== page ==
The rusty cogs of policymaking process

BR Research July 24, 2019

Pakistan’s Fisheries Exporters Association is unhappy with the “sudden implementation of fisheries policy without consultation with stakeholders”. According to a report published in this newspaper yesterday, the association’s chairman said the policy implemented without stakeholder consultation has led to fall in seafood exports. This is a recurring complain over at least the last two decades. And while the governments, current and former, are responsible for this, other stakeholders are not exactly exempt from faults.

There is no doubt the state’s machinery is rusty. The capacity of bureaucrats who ought to make policies has been systematically eroding over the last few decades due to reasons both political and institutional. Recall that soon after winning last year’s elections, PM Khan expressed his disbelief over the fact that the finance ministry has been working without a solid team of macroeconomists.

Similarly, insiders at Pakistan Bureau of Statistics (PBS) have told BR Research that the last population census was supervised by people who were survey specialists rather than census specialists. Recall also how recent bloopers in the measurement of consumer inflation unveiled the overall poor capacity of the PBS, where institutional knowledge has eroded as old staff has retired without being able to train the new staff.

And this is top government wings; one can only imagine the quality of staff at other government wings, especially in provinces that are tasked to supply the bulk of public goods since devolution. Dr. Qaisar Bengali who has worked closely with Sindh government once told BR Research that the staff at Sindh’s planning department couldn’t even calculate net present value.

But other stakeholders are equally at fault when it comes to policymaking process. When think tanks hold consultative workshops or when universities hold roundtable seminars, the panelists and the discussants from business community and universities do not even come prepared for such moots. Most of them don’t even read the concept note or the purpose behind such consultations. Lunch, networking, and public rants about the issue are perhaps the only motivation.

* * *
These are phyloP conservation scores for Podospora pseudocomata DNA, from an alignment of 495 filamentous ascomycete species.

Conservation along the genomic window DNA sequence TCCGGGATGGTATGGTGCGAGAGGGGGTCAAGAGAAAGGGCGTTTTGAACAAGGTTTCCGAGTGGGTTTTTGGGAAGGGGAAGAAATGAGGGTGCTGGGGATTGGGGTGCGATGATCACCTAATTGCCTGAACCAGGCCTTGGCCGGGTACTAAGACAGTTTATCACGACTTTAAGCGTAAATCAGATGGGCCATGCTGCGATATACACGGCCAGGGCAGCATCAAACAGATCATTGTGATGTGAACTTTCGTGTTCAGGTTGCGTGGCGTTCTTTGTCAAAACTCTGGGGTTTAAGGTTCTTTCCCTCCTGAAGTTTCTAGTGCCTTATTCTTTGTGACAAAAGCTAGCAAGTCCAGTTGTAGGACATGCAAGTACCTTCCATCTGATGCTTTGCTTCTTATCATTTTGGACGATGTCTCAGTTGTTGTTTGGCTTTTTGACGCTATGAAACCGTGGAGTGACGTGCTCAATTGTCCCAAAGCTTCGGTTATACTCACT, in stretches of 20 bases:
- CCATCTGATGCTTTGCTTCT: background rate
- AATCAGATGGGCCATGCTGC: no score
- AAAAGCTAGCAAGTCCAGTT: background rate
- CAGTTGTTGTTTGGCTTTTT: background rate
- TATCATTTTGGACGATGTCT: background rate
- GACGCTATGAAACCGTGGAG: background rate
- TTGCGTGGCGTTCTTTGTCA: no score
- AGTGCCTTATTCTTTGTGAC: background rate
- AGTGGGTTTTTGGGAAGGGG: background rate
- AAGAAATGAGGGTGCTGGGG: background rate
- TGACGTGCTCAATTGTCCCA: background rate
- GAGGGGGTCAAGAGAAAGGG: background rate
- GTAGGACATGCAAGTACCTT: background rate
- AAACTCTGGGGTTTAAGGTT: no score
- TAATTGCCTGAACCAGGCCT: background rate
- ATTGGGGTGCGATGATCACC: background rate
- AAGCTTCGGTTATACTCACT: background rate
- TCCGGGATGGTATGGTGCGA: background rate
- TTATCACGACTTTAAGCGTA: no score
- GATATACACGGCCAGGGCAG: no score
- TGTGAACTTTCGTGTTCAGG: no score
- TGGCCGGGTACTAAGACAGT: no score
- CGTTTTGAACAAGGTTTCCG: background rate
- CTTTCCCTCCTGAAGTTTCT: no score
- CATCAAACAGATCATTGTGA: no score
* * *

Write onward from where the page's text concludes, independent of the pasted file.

The organisers, including international development partners, are also guilty of poor organisation of such events. The moderators at such events like to listen to the sound of their own voice more than listening to the participants. The invitees are also poorly selected.

Organisers’ idea of consultation is usually just to tick mark it as a formality that public consultation process was followed. Who to invite and why – are not deemed important. Consultations for decades-old complex issues are to be considered done in a single round of two to four hours – an exercise mostly marked with rhetoric and political statements rather than data and reason. Lots of photos are taken; attendance sheets are signed as evidence of consultation. Mission accomplished!

The private sector is equally ill-organised. Notable players of the sector are not active members of associations and chambers; those who are active – mostly from the SMEs – act more like tribes. If last year, daddy was the chamber president; this year would be his son. And a few years later, ‘chotu’ will take the hotseat. The rents must remain in the family. Who cares whether or not these people are able to effectively contribute to the sector they have been chosen to represent.

The real work is supposed to be done by the secretariat, which is a usually a parking lot for retired private or public sector old hands whose only strength is the knowledge of how the system works. Why invest in research at all; and why make an effort towards a holistic policy when they can protect their rents without it. Then again, how can they research when government data is patchy and poorly kept behind the walls of red tape or national interest.

The academia too lacks a culture of citation – as former Planning Commission head Nadeem ul Haq frequently highlights. It also lacks incentive to conduct sectoral research that can feed into policymaking process. The media on the other hand thinks that they have done their job by filing a press release of the event or taking a politically controversial sound bite from the panelists in such consultations and conferences.

How to fix the cogs of policymaking process? There are no perfect solutions. One very detailed set of recommendations is provided by Haq and others in their recent British Council-funded report on ‘The university research system in Pakistan’. There may be other solutions and models too. But let the debate begin and let’s start cleaning the cogs. Failure will be costly! (See also BR Research’s ‘Everybody knows’ & ‘Living with others’ published Jan 7 & 10 2019).

Copyright Business Recorder, 2019

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